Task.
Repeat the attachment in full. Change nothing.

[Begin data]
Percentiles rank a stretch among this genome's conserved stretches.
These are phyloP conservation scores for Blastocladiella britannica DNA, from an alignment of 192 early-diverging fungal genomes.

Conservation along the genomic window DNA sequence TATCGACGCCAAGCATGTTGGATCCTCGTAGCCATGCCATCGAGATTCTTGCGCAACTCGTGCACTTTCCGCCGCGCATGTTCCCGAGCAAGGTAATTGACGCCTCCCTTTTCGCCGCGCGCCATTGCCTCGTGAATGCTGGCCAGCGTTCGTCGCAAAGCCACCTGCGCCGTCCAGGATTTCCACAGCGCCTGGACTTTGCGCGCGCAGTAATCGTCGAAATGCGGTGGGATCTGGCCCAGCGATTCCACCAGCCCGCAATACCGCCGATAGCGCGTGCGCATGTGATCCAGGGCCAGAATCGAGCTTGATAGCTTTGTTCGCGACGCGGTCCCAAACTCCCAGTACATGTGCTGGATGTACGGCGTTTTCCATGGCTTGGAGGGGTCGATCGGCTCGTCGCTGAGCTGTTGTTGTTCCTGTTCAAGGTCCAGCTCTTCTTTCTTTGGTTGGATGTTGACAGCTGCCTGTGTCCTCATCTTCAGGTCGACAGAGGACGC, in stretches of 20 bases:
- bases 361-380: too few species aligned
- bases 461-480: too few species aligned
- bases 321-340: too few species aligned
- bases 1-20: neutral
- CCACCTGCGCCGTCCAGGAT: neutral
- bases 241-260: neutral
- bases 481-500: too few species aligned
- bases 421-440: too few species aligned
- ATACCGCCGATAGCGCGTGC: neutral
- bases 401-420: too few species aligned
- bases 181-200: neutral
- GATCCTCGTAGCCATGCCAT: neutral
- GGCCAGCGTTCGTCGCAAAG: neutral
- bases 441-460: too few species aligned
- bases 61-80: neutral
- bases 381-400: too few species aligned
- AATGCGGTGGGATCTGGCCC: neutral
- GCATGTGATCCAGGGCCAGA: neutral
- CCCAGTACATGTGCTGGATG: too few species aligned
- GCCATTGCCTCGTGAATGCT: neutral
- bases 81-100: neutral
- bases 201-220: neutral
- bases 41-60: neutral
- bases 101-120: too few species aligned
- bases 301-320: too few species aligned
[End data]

Percentiles rank a stretch among this genome's conserved stretches.
These are phyloP conservation scores for Blastocladiella britannica DNA, from an alignment of 192 early-diverging fungal genomes.

Conservation along the genomic window DNA sequence TATCGACGCCAAGCATGTTGGATCCTCGTAGCCATGCCATCGAGATTCTTGCGCAACTCGTGCACTTTCCGCCGCGCATGTTCCCGAGCAAGGTAATTGACGCCTCCCTTTTCGCCGCGCGCCATTGCCTCGTGAATGCTGGCCAGCGTTCGTCGCAAAGCCACCTGCGCCGTCCAGGATTTCCACAGCGCCTGGACTTTGCGCGCGCAGTAATCGTCGAAATGCGGTGGGATCTGGCCCAGCGATTCCACCAGCCCGCAATACCGCCGATAGCGCGTGCGCATGTGATCCAGGGCCAGAATCGAGCTTGATAGCTTTGTTCGCGACGCGGTCCCAAACTCCCAGTACATGTGCTGGATGTACGGCGTTTTCCATGGCTTGGAGGGGTCGATCGGCTCGTCGCTGAGCTGTTGTTGTTCCTGTTCAAGGTCCAGCTCTTCTTTCTTTGGTTGGATGTTGACAGCTGCCTGTGTCCTCATCTTCAGGTCGACAGAGGACGC, in stretches of 20 bases:
- bases 361-380: too few species aligned
- bases 461-480: too few species aligned
- bases 321-340: too few species aligned
- bases 1-20: neutral
- CCACCTGCGCCGTCCAGGAT: neutral
- bases 241-260: neutral
- bases 481-500: too few species aligned
- bases 421-440: too few species aligned
- ATACCGCCGATAGCGCGTGC: neutral
- bases 401-420: too few species aligned
- bases 181-200: neutral
- GATCCTCGTAGCCATGCCAT: neutral
- GGCCAGCGTTCGTCGCAAAG: neutral
- bases 441-460: too few species aligned
- bases 61-80: neutral
- bases 381-400: too few species aligned
- AATGCGGTGGGATCTGGCCC: neutral
- GCATGTGATCCAGGGCCAGA: neutral
- CCCAGTACATGTGCTGGATG: too few species aligned
- GCCATTGCCTCGTGAATGCT: neutral
- bases 81-100: neutral
- bases 201-220: neutral
- bases 41-60: neutral
- bases 101-120: too few species aligned
- bases 301-320: too few species aligned